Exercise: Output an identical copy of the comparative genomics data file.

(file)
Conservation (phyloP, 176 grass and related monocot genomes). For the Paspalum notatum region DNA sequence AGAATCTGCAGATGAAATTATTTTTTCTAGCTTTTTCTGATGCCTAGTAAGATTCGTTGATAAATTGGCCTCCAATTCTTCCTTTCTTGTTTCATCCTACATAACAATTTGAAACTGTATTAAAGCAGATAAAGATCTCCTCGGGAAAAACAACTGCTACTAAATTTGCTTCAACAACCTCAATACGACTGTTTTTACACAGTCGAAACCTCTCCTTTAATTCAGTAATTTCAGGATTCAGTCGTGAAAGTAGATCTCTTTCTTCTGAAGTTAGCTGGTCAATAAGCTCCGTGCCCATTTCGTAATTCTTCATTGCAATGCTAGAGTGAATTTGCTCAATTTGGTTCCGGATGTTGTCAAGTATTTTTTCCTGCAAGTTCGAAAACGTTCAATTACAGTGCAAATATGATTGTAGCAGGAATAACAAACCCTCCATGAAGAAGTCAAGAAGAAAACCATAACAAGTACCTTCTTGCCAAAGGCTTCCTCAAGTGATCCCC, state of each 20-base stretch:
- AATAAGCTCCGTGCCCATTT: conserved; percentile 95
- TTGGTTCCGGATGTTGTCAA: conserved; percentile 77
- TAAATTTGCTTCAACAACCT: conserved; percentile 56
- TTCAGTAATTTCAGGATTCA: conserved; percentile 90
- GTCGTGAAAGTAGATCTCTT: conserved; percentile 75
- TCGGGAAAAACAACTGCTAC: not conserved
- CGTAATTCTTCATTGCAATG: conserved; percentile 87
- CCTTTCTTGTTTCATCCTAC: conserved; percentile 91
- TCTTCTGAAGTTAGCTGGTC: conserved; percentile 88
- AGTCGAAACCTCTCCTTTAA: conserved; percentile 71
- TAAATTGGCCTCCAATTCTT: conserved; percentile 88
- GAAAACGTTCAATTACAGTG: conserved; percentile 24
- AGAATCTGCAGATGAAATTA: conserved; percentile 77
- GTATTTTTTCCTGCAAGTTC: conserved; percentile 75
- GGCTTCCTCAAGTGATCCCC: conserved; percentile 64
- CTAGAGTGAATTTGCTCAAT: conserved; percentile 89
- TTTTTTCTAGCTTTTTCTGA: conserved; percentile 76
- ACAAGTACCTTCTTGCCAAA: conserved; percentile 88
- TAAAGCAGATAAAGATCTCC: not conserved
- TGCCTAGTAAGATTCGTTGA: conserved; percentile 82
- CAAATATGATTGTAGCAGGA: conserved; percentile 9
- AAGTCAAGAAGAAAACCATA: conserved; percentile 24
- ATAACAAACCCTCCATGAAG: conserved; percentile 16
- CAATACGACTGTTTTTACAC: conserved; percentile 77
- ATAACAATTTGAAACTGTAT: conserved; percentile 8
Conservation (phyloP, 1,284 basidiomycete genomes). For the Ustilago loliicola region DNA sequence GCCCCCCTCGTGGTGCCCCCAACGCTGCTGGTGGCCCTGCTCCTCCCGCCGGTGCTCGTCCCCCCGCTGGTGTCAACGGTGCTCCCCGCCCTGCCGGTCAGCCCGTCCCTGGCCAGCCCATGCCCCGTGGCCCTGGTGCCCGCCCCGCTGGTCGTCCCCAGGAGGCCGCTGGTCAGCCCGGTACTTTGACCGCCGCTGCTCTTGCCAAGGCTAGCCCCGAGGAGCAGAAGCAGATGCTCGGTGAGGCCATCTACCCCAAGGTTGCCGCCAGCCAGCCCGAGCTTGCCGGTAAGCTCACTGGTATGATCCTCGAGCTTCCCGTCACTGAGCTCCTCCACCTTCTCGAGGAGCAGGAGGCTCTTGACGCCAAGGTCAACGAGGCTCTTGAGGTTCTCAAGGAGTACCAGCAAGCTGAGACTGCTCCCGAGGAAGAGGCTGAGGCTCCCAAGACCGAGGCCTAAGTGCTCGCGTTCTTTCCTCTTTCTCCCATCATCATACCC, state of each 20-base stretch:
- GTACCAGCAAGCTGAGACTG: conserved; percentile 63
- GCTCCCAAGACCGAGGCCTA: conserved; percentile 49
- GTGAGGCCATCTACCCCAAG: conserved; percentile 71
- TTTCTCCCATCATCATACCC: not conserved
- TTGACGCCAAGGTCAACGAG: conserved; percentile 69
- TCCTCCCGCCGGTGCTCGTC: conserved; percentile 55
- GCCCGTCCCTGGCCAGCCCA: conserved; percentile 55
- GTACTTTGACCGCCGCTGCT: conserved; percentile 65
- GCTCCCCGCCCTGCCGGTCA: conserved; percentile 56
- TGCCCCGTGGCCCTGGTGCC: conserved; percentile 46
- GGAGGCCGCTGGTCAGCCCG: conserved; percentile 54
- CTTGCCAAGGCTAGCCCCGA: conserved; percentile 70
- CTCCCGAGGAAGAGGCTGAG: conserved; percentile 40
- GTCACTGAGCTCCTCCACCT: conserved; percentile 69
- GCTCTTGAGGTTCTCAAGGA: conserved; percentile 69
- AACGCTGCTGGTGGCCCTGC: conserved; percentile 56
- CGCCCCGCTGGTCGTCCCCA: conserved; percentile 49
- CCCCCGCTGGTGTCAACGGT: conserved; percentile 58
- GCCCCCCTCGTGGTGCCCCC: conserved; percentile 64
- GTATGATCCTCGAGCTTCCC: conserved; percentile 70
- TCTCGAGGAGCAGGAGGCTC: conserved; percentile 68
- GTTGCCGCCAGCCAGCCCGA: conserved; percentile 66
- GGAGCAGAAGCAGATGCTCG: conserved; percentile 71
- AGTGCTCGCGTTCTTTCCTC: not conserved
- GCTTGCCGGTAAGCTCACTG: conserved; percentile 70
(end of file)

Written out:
Conservation (phyloP, 176 grass and related monocot genomes). For the Paspalum notatum region DNA sequence AGAATCTGCAGATGAAATTATTTTTTCTAGCTTTTTCTGATGCCTAGTAAGATTCGTTGATAAATTGGCCTCCAATTCTTCCTTTCTTGTTTCATCCTACATAACAATTTGAAACTGTATTAAAGCAGATAAAGATCTCCTCGGGAAAAACAACTGCTACTAAATTTGCTTCAACAACCTCAATACGACTGTTTTTACACAGTCGAAACCTCTCCTTTAATTCAGTAATTTCAGGATTCAGTCGTGAAAGTAGATCTCTTTCTTCTGAAGTTAGCTGGTCAATAAGCTCCGTGCCCATTTCGTAATTCTTCATTGCAATGCTAGAGTGAATTTGCTCAATTTGGTTCCGGATGTTGTCAAGTATTTTTTCCTGCAAGTTCGAAAACGTTCAATTACAGTGCAAATATGATTGTAGCAGGAATAACAAACCCTCCATGAAGAAGTCAAGAAGAAAACCATAACAAGTACCTTCTTGCCAAAGGCTTCCTCAAGTGATCCCC, state of each 20-base stretch:
- AATAAGCTCCGTGCCCATTT: conserved; percentile 95
- TTGGTTCCGGATGTTGTCAA: conserved; percentile 77
- TAAATTTGCTTCAACAACCT: conserved; percentile 56
- TTCAGTAATTTCAGGATTCA: conserved; percentile 90
- GTCGTGAAAGTAGATCTCTT: conserved; percentile 75
- TCGGGAAAAACAACTGCTAC: not conserved
- CGTAATTCTTCATTGCAATG: conserved; percentile 87
- CCTTTCTTGTTTCATCCTAC: conserved; percentile 91
- TCTTCTGAAGTTAGCTGGTC: conserved; percentile 88
- AGTCGAAACCTCTCCTTTAA: conserved; percentile 71
- TAAATTGGCCTCCAATTCTT: conserved; percentile 88
- GAAAACGTTCAATTACAGTG: conserved; percentile 24
- AGAATCTGCAGATGAAATTA: conserved; percentile 77
- GTATTTTTTCCTGCAAGTTC: conserved; percentile 75
- GGCTTCCTCAAGTGATCCCC: conserved; percentile 64
- CTAGAGTGAATTTGCTCAAT: conserved; percentile 89
- TTTTTTCTAGCTTTTTCTGA: conserved; percentile 76
- ACAAGTACCTTCTTGCCAAA: conserved; percentile 88
- TAAAGCAGATAAAGATCTCC: not conserved
- TGCCTAGTAAGATTCGTTGA: conserved; percentile 82
- CAAATATGATTGTAGCAGGA: conserved; percentile 9
- AAGTCAAGAAGAAAACCATA: conserved; percentile 24
- ATAACAAACCCTCCATGAAG: conserved; percentile 16
- CAATACGACTGTTTTTACAC: conserved; percentile 77
- ATAACAATTTGAAACTGTAT: conserved; percentile 8
Conservation (phyloP, 1,284 basidiomycete genomes). For the Ustilago loliicola region DNA sequence GCCCCCCTCGTGGTGCCCCCAACGCTGCTGGTGGCCCTGCTCCTCCCGCCGGTGCTCGTCCCCCCGCTGGTGTCAACGGTGCTCCCCGCCCTGCCGGTCAGCCCGTCCCTGGCCAGCCCATGCCCCGTGGCCCTGGTGCCCGCCCCGCTGGTCGTCCCCAGGAGGCCGCTGGTCAGCCCGGTACTTTGACCGCCGCTGCTCTTGCCAAGGCTAGCCCCGAGGAGCAGAAGCAGATGCTCGGTGAGGCCATCTACCCCAAGGTTGCCGCCAGCCAGCCCGAGCTTGCCGGTAAGCTCACTGGTATGATCCTCGAGCTTCCCGTCACTGAGCTCCTCCACCTTCTCGAGGAGCAGGAGGCTCTTGACGCCAAGGTCAACGAGGCTCTTGAGGTTCTCAAGGAGTACCAGCAAGCTGAGACTGCTCCCGAGGAAGAGGCTGAGGCTCCCAAGACCGAGGCCTAAGTGCTCGCGTTCTTTCCTCTTTCTCCCATCATCATACCC, state of each 20-base stretch:
- GTACCAGCAAGCTGAGACTG: conserved; percentile 63
- GCTCCCAAGACCGAGGCCTA: conserved; percentile 49
- GTGAGGCCATCTACCCCAAG: conserved; percentile 71
- TTTCTCCCATCATCATACCC: not conserved
- TTGACGCCAAGGTCAACGAG: conserved; percentile 69
- TCCTCCCGCCGGTGCTCGTC: conserved; percentile 55
- GCCCGTCCCTGGCCAGCCCA: conserved; percentile 55
- GTACTTTGACCGCCGCTGCT: conserved; percentile 65
- GCTCCCCGCCCTGCCGGTCA: conserved; percentile 56
- TGCCCCGTGGCCCTGGTGCC: conserved; percentile 46
- GGAGGCCGCTGGTCAGCCCG: conserved; percentile 54
- CTTGCCAAGGCTAGCCCCGA: conserved; percentile 70
- CTCCCGAGGAAGAGGCTGAG: conserved; percentile 40
- GTCACTGAGCTCCTCCACCT: conserved; percentile 69
- GCTCTTGAGGTTCTCAAGGA: conserved; percentile 69
- AACGCTGCTGGTGGCCCTGC: conserved; percentile 56
- CGCCCCGCTGGTCGTCCCCA: conserved; percentile 49
- CCCCCGCTGGTGTCAACGGT: conserved; percentile 58
- GCCCCCCTCGTGGTGCCCCC: conserved; percentile 64
- GTATGATCCTCGAGCTTCCC: conserved; percentile 70
- TCTCGAGGAGCAGGAGGCTC: conserved; percentile 68
- GTTGCCGCCAGCCAGCCCGA: conserved; percentile 66
- GGAGCAGAAGCAGATGCTCG: conserved; percentile 71
- AGTGCTCGCGTTCTTTCCTC: not conserved
- GCTTGCCGGTAAGCTCACTG: conserved; percentile 70